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I'd like to edit my Sharepoint Wiki content programmatically. One of the advantages would be to add indexes to the Wiki environment automatically.

Has anyone been able to do this? Language doesn't matter, but looking for scripting solution.

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2 Answers 2

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A SharePoint wiki is just a special type of document library. There's just a few oddities I've run into when trying to do this.

A SharePoint wiki page consists of a template file and a list item. When you view the page, fields from the list item are inserted into the template file. So to update a wiki page, you just have to update the correct fields in the list item. (Incidentally, that also means you can't get at the original template like you could a file in a normal document library. So far, the only way I've found to get the template itself is to download it through SharePoint Designer.)

Also, SharePoint automatically renders the wiki content when you access the list item programmatically. So, I was never able to get the content that contained "[[My Link Name]]," for example--SharePoint would always return the rendered HTML instead, like:

<A class=ms-wikilink href="/MyWikiLibrary/MyLinkName.aspx">My Link Name</A>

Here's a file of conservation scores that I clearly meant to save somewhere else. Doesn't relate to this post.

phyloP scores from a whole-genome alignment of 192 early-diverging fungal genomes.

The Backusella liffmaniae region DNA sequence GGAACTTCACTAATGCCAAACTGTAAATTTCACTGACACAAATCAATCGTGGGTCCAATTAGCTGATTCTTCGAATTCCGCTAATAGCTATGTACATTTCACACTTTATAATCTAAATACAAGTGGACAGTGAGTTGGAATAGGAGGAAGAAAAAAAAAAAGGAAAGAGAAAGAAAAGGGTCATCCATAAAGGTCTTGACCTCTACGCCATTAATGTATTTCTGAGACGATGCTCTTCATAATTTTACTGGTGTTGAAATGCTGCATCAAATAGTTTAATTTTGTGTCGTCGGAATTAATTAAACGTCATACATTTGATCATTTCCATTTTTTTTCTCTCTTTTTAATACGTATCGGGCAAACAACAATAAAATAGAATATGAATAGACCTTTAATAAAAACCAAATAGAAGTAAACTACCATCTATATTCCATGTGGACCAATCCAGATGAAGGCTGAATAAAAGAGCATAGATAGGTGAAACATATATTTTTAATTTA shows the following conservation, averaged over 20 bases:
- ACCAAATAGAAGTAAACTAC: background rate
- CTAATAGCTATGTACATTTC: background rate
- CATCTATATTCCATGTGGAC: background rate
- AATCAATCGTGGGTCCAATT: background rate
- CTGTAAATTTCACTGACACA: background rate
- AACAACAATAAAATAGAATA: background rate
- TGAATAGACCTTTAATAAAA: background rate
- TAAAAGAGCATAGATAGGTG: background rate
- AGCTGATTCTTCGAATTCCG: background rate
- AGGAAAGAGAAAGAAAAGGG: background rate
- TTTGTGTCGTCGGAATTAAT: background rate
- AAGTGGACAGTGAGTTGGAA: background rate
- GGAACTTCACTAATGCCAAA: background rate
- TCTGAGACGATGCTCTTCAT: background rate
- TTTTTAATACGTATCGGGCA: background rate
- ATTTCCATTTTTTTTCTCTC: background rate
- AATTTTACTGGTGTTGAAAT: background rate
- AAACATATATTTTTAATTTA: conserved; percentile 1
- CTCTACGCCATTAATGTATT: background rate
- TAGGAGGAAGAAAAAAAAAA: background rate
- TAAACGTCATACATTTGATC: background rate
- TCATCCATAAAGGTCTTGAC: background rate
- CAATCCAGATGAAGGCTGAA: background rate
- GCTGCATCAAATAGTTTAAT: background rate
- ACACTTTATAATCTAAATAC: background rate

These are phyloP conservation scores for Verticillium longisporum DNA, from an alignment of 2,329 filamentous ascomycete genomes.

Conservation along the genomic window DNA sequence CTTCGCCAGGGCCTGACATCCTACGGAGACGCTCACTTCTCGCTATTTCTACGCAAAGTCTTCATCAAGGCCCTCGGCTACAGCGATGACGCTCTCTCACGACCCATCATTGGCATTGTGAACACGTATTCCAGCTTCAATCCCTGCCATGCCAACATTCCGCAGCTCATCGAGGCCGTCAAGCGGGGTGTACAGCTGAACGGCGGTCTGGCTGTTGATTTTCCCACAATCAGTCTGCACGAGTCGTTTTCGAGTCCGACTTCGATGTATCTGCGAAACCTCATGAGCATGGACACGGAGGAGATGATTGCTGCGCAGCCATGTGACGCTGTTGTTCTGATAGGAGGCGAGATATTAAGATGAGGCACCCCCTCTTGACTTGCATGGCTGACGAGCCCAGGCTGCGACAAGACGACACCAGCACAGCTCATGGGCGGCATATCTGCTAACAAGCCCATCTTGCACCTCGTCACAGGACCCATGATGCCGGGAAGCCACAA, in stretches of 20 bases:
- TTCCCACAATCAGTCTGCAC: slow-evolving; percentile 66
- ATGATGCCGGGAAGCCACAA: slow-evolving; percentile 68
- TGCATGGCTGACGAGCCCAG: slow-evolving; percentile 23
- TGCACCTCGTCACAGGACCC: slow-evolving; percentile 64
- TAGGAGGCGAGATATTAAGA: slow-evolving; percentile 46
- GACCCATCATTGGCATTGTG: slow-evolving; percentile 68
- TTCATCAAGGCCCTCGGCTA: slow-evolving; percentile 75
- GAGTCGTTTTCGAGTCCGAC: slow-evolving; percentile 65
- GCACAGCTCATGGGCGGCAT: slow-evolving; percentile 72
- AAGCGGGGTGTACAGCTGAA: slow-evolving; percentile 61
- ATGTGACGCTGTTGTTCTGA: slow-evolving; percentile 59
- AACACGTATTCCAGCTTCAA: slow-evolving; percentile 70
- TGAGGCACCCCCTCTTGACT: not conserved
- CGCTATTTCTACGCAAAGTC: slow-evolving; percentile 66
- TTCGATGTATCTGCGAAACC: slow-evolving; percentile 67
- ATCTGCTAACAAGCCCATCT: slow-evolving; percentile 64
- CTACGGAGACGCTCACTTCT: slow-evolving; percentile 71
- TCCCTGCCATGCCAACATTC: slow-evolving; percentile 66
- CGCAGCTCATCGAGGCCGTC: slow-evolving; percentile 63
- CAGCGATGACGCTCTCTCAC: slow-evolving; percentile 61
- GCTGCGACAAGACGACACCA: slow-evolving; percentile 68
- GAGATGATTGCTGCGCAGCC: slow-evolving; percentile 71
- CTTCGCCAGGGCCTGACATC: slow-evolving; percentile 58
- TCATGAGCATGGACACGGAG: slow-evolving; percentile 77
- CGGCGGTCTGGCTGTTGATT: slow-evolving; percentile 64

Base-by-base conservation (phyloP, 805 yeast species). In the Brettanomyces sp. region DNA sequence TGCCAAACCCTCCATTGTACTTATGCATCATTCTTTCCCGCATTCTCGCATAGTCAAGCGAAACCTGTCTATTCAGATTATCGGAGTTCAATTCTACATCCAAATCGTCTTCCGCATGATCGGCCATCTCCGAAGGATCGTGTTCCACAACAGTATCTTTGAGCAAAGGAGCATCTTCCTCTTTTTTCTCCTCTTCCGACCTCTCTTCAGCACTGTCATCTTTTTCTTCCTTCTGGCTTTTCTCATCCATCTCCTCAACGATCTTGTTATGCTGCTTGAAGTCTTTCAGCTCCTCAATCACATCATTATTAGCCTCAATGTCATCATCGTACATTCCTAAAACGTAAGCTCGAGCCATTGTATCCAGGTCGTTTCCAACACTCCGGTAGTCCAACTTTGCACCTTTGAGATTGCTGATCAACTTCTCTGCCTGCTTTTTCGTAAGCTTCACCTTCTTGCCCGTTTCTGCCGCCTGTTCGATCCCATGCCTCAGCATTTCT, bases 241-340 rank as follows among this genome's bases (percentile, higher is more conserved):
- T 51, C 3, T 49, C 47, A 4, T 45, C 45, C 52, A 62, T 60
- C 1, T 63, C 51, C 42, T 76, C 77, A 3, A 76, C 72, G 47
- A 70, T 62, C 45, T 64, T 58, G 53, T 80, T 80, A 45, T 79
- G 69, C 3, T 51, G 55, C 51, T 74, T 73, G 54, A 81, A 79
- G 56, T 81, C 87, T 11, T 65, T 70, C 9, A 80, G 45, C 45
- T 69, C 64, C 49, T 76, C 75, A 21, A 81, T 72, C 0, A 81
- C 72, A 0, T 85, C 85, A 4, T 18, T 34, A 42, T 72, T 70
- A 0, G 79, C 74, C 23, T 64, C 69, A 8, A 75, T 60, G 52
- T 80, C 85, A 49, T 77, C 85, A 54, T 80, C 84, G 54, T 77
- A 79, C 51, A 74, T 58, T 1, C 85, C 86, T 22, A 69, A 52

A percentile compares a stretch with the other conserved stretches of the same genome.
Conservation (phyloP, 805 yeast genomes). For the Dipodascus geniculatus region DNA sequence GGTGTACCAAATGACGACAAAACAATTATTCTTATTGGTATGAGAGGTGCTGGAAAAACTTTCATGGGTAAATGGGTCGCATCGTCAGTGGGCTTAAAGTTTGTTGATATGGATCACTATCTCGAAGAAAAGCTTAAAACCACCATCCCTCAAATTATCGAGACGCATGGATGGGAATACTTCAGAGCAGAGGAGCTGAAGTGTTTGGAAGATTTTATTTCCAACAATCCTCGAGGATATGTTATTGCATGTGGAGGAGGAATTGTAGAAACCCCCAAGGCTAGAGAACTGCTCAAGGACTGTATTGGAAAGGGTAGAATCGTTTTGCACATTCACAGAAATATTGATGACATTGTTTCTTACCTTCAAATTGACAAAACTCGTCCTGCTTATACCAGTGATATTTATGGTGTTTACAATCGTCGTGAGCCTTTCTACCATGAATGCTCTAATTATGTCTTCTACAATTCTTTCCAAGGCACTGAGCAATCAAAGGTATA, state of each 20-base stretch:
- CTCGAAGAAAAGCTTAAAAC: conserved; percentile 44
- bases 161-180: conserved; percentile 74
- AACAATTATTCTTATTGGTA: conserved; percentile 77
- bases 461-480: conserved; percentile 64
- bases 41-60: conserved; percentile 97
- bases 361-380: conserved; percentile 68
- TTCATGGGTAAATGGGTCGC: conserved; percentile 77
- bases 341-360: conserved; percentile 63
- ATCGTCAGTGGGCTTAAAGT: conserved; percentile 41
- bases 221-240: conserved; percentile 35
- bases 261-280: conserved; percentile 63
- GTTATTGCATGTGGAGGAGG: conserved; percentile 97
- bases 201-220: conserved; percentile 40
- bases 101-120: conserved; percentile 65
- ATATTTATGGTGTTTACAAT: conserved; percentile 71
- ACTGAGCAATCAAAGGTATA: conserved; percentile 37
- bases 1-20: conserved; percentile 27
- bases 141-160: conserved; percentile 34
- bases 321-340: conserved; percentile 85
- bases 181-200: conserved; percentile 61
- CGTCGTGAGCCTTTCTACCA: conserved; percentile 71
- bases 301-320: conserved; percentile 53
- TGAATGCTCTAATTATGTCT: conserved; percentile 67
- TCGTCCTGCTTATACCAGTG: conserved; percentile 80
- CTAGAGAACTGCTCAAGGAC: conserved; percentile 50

With a little regex work you should be able to convert this back to the original wiki content, though.

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Has anyone figured out how to get the template without sharepoint designer? –  C. Ross Sep 21 '09 at 13:42
1  
The regex to parse the wiki links was easy; but it doesn't work the other way around. If you UpdateListItems and in your WikiField leave the [[brackets]] SharePoint converts it to \[[brackets]\] which totally boggles my mind. I can't figure out how to avoid that; if I manually convert the links, SharePoint will then treat them as links from then on (instead of raw wiki markup). Lose-lose. In SP2010, this is fixed and it all works fine. I am trying to get it to work in SP2007. –  subkamran Jan 27 '11 at 5:08
1  
Found out the solution. You can use the copy service for inserting AND updating, just keep the name the same. It then takes in the markup as raw wiki markup and works as expected. AWESOME! –  subkamran Jan 27 '11 at 16:49

Yes. I have rolled my own Metaweblog API that programmatically manages wiki pages in Sharepoint 2010 and 2007.

My sources:

The service code for both SP 2010 and 2007 is pretty much identical, but there are a few caveats:

  • In 2010, don't need to worry about managing wiki link markup (e.g. [[brackets]]).
  • In 2007, wiki markup is converted on your request, so you have to re-convert it to Wiki markup before posting back. On posting back, you cannot use UpdateListItems, you must use the Copy service. This is because UpdateListItems will escape any wiki markup, effectively making your efforts useless.